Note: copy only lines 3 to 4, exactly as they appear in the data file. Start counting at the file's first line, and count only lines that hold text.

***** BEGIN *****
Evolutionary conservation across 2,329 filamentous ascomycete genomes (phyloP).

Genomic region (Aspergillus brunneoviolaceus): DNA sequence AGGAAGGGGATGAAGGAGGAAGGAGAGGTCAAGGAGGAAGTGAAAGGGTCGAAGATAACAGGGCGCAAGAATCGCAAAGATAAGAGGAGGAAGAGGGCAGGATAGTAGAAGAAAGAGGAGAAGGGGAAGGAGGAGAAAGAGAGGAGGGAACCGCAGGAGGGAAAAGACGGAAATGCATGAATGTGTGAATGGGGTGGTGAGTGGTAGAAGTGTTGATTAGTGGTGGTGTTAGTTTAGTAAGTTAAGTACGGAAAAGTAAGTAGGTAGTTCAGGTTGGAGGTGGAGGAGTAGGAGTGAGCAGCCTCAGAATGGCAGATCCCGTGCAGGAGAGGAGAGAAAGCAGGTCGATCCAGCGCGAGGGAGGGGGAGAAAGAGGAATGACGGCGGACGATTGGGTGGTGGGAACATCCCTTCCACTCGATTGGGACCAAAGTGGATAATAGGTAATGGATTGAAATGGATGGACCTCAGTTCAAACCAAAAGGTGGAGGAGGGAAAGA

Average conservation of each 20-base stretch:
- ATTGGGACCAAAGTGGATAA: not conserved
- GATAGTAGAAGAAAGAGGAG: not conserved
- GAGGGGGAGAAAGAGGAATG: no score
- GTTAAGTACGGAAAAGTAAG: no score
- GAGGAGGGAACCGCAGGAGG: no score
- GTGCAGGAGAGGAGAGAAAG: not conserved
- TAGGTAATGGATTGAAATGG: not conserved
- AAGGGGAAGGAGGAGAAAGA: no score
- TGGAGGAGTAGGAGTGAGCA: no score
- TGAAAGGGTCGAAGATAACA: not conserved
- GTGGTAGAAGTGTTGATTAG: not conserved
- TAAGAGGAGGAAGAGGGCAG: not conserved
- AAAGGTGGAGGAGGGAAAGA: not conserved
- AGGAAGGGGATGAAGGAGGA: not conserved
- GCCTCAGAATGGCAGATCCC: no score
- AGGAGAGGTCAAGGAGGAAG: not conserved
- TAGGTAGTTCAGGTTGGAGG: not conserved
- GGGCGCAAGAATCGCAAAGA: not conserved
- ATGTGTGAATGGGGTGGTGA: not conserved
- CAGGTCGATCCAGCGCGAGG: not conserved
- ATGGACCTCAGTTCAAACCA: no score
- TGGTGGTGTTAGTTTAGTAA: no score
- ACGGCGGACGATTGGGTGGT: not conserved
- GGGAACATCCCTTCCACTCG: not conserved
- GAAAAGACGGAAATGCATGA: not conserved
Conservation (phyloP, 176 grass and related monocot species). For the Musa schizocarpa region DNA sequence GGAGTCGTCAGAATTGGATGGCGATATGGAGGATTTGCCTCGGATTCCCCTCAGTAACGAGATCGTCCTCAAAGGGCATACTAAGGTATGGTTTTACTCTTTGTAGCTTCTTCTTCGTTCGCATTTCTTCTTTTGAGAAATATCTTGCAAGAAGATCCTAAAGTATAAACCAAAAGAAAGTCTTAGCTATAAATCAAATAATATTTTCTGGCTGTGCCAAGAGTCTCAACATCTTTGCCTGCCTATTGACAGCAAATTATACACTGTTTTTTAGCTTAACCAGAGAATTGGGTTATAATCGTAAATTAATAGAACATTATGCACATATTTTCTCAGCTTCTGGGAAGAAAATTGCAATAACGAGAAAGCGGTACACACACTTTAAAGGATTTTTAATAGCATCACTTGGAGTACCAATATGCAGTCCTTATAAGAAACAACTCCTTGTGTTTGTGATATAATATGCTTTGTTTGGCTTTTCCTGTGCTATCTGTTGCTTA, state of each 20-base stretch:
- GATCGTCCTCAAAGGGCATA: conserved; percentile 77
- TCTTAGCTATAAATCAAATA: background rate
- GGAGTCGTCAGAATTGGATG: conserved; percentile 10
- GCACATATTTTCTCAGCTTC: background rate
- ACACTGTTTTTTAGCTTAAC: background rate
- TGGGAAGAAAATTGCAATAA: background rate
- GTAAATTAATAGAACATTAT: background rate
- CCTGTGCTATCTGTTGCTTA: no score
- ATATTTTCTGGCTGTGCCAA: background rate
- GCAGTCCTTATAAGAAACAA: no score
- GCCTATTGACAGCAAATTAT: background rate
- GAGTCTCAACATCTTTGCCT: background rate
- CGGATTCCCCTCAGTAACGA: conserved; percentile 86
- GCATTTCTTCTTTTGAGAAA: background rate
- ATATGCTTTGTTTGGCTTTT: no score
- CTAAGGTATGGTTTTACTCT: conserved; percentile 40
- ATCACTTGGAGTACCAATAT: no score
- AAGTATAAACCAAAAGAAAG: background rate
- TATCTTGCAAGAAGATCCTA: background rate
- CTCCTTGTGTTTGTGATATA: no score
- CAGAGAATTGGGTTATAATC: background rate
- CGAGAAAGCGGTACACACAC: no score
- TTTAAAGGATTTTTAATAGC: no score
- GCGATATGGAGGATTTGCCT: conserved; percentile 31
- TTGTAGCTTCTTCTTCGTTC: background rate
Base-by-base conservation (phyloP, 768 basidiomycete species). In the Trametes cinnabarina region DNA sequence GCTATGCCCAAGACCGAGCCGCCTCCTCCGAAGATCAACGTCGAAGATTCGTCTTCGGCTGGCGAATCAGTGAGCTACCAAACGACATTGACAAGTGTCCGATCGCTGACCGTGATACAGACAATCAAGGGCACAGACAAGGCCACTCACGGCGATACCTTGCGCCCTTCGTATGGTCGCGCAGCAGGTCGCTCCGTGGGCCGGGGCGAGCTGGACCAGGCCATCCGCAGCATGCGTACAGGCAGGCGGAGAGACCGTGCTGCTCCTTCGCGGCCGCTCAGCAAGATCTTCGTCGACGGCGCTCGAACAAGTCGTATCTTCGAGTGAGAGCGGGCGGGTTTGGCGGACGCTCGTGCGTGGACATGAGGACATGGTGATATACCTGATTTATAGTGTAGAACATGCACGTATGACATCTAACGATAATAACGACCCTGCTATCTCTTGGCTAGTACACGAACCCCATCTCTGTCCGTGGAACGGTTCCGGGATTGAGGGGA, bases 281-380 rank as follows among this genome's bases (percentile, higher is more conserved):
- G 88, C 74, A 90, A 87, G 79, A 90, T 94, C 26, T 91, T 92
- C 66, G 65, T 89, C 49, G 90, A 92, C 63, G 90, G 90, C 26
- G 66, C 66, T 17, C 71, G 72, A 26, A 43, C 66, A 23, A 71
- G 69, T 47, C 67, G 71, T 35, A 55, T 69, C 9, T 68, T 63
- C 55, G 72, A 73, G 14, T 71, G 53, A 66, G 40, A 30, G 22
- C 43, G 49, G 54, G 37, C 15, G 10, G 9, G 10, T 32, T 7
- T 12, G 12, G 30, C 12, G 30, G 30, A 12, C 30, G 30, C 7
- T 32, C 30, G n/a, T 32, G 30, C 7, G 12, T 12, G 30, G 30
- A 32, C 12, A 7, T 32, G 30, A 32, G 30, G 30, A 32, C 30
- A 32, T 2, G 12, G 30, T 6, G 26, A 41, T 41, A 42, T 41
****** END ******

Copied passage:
Average conservation of each 20-base stretch:
- ATTGGGACCAAAGTGGATAA: not conserved